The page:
Hot and bothered, Chunx and Funx moved to Oakland together in late 1999. According to Chunx, her prospects for getting laid changed almost immediately.
"Nobody paid attention to me in high school, and then when I moved here, it was suddenly like this incestuous thing, like everyone wanted to get laid," says the MC. "And I was like 'Whoa, all these people want to do me -- raaaaad.'"
But when one such trick turned out to be a dick, the pair found themselves ditching work in order to cope with Chunx's mounting depression over the dude. As the legend goes, it was during one of these afternoon ditch parties, while watching daytime TV, that Chunx turned to Funx with an idea.
"I was just like 'Funx, I want to make songs about this dude,'" says Chunx. "Like, create art out of pain."
It was that simple. Funx, who had taken six years of keyboard lessons, happened to have an old Yamaha lying around; she co-opted the melody to Gary Glitter's "Do You Wanna Touch Me," while Chunx laid down her rhymes about what an asshole this guy was. Thinking they might be onto something, the duo recruited "the best dancers we knew." They were Hunx and Drunx, who had recently moved out from Pennsylvania. The band's first show set a high-water mark for low-budget performance that, to this day, Gravy Train still aspires to.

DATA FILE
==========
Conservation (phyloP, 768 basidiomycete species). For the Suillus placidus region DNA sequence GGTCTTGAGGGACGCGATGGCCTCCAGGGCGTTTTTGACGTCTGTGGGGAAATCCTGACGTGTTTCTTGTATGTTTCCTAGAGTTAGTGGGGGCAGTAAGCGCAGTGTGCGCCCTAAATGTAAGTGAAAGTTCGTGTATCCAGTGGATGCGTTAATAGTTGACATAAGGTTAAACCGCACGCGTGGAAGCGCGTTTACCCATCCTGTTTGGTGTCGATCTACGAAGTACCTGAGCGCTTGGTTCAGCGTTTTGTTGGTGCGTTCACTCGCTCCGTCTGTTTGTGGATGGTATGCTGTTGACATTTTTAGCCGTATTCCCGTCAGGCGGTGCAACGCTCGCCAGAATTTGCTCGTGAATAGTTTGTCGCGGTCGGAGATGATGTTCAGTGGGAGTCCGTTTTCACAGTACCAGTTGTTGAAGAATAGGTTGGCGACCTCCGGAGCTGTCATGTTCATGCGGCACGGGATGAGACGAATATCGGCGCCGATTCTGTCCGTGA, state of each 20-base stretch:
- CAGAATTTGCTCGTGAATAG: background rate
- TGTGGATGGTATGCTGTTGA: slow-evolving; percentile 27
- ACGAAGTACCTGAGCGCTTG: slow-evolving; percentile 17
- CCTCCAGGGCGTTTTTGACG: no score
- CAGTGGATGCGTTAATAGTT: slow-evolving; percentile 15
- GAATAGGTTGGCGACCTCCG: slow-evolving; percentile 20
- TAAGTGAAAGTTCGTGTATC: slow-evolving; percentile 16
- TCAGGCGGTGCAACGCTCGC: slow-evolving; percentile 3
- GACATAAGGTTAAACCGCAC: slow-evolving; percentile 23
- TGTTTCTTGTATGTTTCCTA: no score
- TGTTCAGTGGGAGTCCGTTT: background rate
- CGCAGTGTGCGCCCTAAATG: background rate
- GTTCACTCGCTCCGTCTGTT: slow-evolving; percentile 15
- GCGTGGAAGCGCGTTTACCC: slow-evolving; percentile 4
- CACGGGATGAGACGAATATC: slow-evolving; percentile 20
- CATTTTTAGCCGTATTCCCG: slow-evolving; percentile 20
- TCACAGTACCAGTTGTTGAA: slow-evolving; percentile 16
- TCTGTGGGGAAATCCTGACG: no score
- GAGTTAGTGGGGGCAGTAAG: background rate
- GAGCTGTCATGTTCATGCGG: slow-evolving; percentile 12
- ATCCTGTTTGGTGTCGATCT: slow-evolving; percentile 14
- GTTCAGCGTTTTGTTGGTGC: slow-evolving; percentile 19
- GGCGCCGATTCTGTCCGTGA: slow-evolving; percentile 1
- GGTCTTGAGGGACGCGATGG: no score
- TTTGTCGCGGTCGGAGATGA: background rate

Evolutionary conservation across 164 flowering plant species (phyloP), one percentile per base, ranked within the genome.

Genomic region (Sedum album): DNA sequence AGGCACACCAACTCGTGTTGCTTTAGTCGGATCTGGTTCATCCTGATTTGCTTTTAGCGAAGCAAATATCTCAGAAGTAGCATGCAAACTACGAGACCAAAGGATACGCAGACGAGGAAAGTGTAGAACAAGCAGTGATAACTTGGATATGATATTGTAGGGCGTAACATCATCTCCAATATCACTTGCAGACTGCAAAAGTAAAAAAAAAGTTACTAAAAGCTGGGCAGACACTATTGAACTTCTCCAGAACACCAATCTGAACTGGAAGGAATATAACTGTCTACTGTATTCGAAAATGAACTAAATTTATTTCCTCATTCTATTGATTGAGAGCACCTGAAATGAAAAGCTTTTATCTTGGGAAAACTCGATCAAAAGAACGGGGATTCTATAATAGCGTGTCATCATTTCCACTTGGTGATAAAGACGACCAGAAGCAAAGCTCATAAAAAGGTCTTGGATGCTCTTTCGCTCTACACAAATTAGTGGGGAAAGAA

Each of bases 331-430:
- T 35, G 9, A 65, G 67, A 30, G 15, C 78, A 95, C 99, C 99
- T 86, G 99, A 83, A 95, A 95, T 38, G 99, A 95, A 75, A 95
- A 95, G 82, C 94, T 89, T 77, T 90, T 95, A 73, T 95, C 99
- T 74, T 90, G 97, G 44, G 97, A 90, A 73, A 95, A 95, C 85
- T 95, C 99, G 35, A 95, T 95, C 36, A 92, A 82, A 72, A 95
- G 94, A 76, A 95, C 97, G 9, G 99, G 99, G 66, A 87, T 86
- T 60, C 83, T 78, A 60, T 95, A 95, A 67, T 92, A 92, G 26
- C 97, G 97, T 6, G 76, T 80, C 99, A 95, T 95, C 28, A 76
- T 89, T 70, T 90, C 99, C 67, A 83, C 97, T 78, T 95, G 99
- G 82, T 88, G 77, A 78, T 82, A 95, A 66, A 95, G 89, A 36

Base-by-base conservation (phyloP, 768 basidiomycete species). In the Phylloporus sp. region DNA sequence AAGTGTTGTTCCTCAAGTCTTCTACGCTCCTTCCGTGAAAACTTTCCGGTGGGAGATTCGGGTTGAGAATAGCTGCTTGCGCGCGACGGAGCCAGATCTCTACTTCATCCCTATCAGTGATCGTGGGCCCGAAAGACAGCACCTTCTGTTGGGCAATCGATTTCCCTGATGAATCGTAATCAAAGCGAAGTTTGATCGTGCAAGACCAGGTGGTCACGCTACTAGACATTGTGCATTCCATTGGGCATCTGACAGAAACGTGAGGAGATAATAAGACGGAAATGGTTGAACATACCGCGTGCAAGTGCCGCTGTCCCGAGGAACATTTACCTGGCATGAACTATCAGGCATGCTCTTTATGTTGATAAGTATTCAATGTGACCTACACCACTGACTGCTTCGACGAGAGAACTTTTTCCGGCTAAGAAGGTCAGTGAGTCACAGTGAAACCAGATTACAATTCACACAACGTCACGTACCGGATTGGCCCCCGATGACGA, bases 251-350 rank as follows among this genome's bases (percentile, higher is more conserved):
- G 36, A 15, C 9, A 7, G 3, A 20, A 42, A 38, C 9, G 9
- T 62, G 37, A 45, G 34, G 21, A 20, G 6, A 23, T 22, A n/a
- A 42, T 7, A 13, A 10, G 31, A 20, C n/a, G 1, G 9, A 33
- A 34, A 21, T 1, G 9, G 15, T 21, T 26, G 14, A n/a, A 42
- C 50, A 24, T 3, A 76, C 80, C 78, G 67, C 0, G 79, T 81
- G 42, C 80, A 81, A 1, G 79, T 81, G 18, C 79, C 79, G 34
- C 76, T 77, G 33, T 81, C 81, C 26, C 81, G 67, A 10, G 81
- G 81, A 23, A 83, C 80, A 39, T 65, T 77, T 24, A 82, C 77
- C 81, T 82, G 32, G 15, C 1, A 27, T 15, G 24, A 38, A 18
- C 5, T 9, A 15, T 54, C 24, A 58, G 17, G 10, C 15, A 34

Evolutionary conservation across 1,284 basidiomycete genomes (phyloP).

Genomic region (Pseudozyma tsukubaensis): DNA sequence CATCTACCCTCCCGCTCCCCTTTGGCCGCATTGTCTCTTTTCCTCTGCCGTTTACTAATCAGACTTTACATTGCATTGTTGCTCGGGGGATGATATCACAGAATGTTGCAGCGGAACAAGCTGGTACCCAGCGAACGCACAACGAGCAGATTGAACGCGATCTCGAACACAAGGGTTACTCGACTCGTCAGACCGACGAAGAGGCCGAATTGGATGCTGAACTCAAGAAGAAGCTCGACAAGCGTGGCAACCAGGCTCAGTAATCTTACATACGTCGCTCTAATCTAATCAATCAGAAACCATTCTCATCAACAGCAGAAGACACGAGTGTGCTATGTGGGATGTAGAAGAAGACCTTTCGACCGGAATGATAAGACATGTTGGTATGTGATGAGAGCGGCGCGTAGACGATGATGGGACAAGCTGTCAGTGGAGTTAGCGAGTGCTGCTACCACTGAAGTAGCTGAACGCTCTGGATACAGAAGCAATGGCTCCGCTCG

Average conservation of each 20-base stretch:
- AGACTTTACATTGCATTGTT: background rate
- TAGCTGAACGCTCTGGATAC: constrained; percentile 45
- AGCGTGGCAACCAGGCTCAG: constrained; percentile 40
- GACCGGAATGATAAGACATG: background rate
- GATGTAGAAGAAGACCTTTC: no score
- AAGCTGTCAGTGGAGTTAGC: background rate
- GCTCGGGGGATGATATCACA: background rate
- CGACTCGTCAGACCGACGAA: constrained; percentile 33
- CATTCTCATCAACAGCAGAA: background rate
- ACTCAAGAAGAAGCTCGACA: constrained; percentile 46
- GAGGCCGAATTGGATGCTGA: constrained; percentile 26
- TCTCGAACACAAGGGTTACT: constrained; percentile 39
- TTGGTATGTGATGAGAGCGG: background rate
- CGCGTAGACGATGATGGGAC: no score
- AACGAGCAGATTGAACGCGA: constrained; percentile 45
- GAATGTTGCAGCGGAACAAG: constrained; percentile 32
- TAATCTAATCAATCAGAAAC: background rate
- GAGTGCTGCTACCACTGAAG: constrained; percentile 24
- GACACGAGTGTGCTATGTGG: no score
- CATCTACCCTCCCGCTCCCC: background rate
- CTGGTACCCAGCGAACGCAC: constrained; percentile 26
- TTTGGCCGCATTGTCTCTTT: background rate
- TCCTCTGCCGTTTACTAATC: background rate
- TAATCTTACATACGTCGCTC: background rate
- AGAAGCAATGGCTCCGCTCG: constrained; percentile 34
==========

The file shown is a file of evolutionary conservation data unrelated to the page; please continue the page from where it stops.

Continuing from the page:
"We got everyone to come into this room, and we wore matching shirts that we made with puffy paint that said 'Gravy Train,' and we just danced to the song," recalls Chunx. The song she's referring to is nothing more than a tape-recorded version of Funx playing "Do You Wanna Touch Me" and Chunx lambasting the audience with her raunchy lyrics. "Everyone was like 'What is this -- and why are they making us watch this?' They were so fucking pissed."
Despite the initial negative reaction -- and three subsequent months of party-crashing in which the band received a similar response -- Gravy Train pressed on and has now taken off. They're four dorks who, for the first time, are finally getting a piece of the action, and nothing is going to stop them now.
"Even when no one was into it at all," says Hunx, "no one could bring us down."
That's doubly true these days.